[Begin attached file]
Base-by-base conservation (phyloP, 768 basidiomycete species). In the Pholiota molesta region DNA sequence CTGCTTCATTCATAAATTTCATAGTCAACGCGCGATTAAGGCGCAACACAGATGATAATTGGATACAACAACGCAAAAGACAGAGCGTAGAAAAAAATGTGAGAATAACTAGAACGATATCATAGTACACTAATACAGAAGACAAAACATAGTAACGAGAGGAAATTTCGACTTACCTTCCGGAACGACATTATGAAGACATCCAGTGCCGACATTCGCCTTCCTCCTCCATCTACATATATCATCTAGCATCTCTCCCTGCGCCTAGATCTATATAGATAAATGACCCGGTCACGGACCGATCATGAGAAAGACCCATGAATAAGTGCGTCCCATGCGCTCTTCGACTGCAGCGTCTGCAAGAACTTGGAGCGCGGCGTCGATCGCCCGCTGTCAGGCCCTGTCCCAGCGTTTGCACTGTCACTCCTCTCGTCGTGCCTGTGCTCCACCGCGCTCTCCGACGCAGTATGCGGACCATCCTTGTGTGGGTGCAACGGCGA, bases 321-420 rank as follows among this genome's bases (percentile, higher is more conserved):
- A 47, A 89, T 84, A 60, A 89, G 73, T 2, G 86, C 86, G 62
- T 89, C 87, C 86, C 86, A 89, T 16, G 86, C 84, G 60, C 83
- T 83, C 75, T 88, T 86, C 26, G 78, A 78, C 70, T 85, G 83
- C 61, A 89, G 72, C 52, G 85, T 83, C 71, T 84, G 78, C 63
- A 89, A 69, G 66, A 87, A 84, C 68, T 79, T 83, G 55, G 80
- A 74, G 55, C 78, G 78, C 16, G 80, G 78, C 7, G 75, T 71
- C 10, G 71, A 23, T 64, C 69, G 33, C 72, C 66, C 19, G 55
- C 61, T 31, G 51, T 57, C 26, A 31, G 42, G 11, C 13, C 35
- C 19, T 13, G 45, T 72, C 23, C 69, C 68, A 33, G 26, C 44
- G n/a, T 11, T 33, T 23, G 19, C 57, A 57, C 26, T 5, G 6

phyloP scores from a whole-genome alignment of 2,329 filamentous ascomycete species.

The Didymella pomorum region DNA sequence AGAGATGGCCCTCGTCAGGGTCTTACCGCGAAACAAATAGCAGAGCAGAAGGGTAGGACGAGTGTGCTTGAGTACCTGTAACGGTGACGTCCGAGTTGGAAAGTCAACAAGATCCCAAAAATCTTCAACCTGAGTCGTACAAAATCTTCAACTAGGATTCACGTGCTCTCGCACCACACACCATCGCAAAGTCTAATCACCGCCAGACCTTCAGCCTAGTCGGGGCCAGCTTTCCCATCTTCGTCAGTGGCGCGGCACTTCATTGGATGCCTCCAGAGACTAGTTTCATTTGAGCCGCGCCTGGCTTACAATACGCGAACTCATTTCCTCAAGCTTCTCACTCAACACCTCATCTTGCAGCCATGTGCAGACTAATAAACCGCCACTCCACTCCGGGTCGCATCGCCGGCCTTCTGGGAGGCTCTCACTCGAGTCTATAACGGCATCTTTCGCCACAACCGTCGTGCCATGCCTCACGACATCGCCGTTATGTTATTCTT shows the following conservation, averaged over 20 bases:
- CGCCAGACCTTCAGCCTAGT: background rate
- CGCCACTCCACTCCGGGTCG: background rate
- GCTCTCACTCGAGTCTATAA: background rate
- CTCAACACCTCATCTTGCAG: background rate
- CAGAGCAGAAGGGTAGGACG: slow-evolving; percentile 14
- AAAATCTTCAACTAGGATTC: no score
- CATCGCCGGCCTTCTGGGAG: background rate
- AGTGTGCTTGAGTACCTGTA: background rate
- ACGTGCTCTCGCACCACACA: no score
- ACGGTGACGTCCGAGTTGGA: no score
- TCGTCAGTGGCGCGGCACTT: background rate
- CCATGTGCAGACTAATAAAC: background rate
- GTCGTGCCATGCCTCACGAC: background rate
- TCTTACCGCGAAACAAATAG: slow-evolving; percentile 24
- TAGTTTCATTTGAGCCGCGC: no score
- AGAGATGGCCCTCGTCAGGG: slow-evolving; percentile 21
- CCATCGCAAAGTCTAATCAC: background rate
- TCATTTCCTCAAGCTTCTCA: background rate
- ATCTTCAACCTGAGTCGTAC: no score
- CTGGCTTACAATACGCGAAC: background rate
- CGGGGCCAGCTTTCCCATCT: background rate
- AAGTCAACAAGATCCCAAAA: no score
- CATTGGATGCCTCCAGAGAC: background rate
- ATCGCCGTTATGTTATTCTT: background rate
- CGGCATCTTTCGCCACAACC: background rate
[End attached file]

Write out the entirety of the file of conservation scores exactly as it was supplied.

Base-by-base conservation (phyloP, 768 basidiomycete species). In the Pholiota molesta region DNA sequence CTGCTTCATTCATAAATTTCATAGTCAACGCGCGATTAAGGCGCAACACAGATGATAATTGGATACAACAACGCAAAAGACAGAGCGTAGAAAAAAATGTGAGAATAACTAGAACGATATCATAGTACACTAATACAGAAGACAAAACATAGTAACGAGAGGAAATTTCGACTTACCTTCCGGAACGACATTATGAAGACATCCAGTGCCGACATTCGCCTTCCTCCTCCATCTACATATATCATCTAGCATCTCTCCCTGCGCCTAGATCTATATAGATAAATGACCCGGTCACGGACCGATCATGAGAAAGACCCATGAATAAGTGCGTCCCATGCGCTCTTCGACTGCAGCGTCTGCAAGAACTTGGAGCGCGGCGTCGATCGCCCGCTGTCAGGCCCTGTCCCAGCGTTTGCACTGTCACTCCTCTCGTCGTGCCTGTGCTCCACCGCGCTCTCCGACGCAGTATGCGGACCATCCTTGTGTGGGTGCAACGGCGA, bases 321-420 rank as follows among this genome's bases (percentile, higher is more conserved):
- A 47, A 89, T 84, A 60, A 89, G 73, T 2, G 86, C 86, G 62
- T 89, C 87, C 86, C 86, A 89, T 16, G 86, C 84, G 60, C 83
- T 83, C 75, T 88, T 86, C 26, G 78, A 78, C 70, T 85, G 83
- C 61, A 89, G 72, C 52, G 85, T 83, C 71, T 84, G 78, C 63
- A 89, A 69, G 66, A 87, A 84, C 68, T 79, T 83, G 55, G 80
- A 74, G 55, C 78, G 78, C 16, G 80, G 78, C 7, G 75, T 71
- C 10, G 71, A 23, T 64, C 69, G 33, C 72, C 66, C 19, G 55
- C 61, T 31, G 51, T 57, C 26, A 31, G 42, G 11, C 13, C 35
- C 19, T 13, G 45, T 72, C 23, C 69, C 68, A 33, G 26, C 44
- G n/a, T 11, T 33, T 23, G 19, C 57, A 57, C 26, T 5, G 6

phyloP scores from a whole-genome alignment of 2,329 filamentous ascomycete species.

The Didymella pomorum region DNA sequence AGAGATGGCCCTCGTCAGGGTCTTACCGCGAAACAAATAGCAGAGCAGAAGGGTAGGACGAGTGTGCTTGAGTACCTGTAACGGTGACGTCCGAGTTGGAAAGTCAACAAGATCCCAAAAATCTTCAACCTGAGTCGTACAAAATCTTCAACTAGGATTCACGTGCTCTCGCACCACACACCATCGCAAAGTCTAATCACCGCCAGACCTTCAGCCTAGTCGGGGCCAGCTTTCCCATCTTCGTCAGTGGCGCGGCACTTCATTGGATGCCTCCAGAGACTAGTTTCATTTGAGCCGCGCCTGGCTTACAATACGCGAACTCATTTCCTCAAGCTTCTCACTCAACACCTCATCTTGCAGCCATGTGCAGACTAATAAACCGCCACTCCACTCCGGGTCGCATCGCCGGCCTTCTGGGAGGCTCTCACTCGAGTCTATAACGGCATCTTTCGCCACAACCGTCGTGCCATGCCTCACGACATCGCCGTTATGTTATTCTT shows the following conservation, averaged over 20 bases:
- CGCCAGACCTTCAGCCTAGT: background rate
- CGCCACTCCACTCCGGGTCG: background rate
- GCTCTCACTCGAGTCTATAA: background rate
- CTCAACACCTCATCTTGCAG: background rate
- CAGAGCAGAAGGGTAGGACG: slow-evolving; percentile 14
- AAAATCTTCAACTAGGATTC: no score
- CATCGCCGGCCTTCTGGGAG: background rate
- AGTGTGCTTGAGTACCTGTA: background rate
- ACGTGCTCTCGCACCACACA: no score
- ACGGTGACGTCCGAGTTGGA: no score
- TCGTCAGTGGCGCGGCACTT: background rate
- CCATGTGCAGACTAATAAAC: background rate
- GTCGTGCCATGCCTCACGAC: background rate
- TCTTACCGCGAAACAAATAG: slow-evolving; percentile 24
- TAGTTTCATTTGAGCCGCGC: no score
- AGAGATGGCCCTCGTCAGGG: slow-evolving; percentile 21
- CCATCGCAAAGTCTAATCAC: background rate
- TCATTTCCTCAAGCTTCTCA: background rate
- ATCTTCAACCTGAGTCGTAC: no score
- CTGGCTTACAATACGCGAAC: background rate
- CGGGGCCAGCTTTCCCATCT: background rate
- AAGTCAACAAGATCCCAAAA: no score
- CATTGGATGCCTCCAGAGAC: background rate
- ATCGCCGTTATGTTATTCTT: background rate
- CGGCATCTTTCGCCACAACC: background rate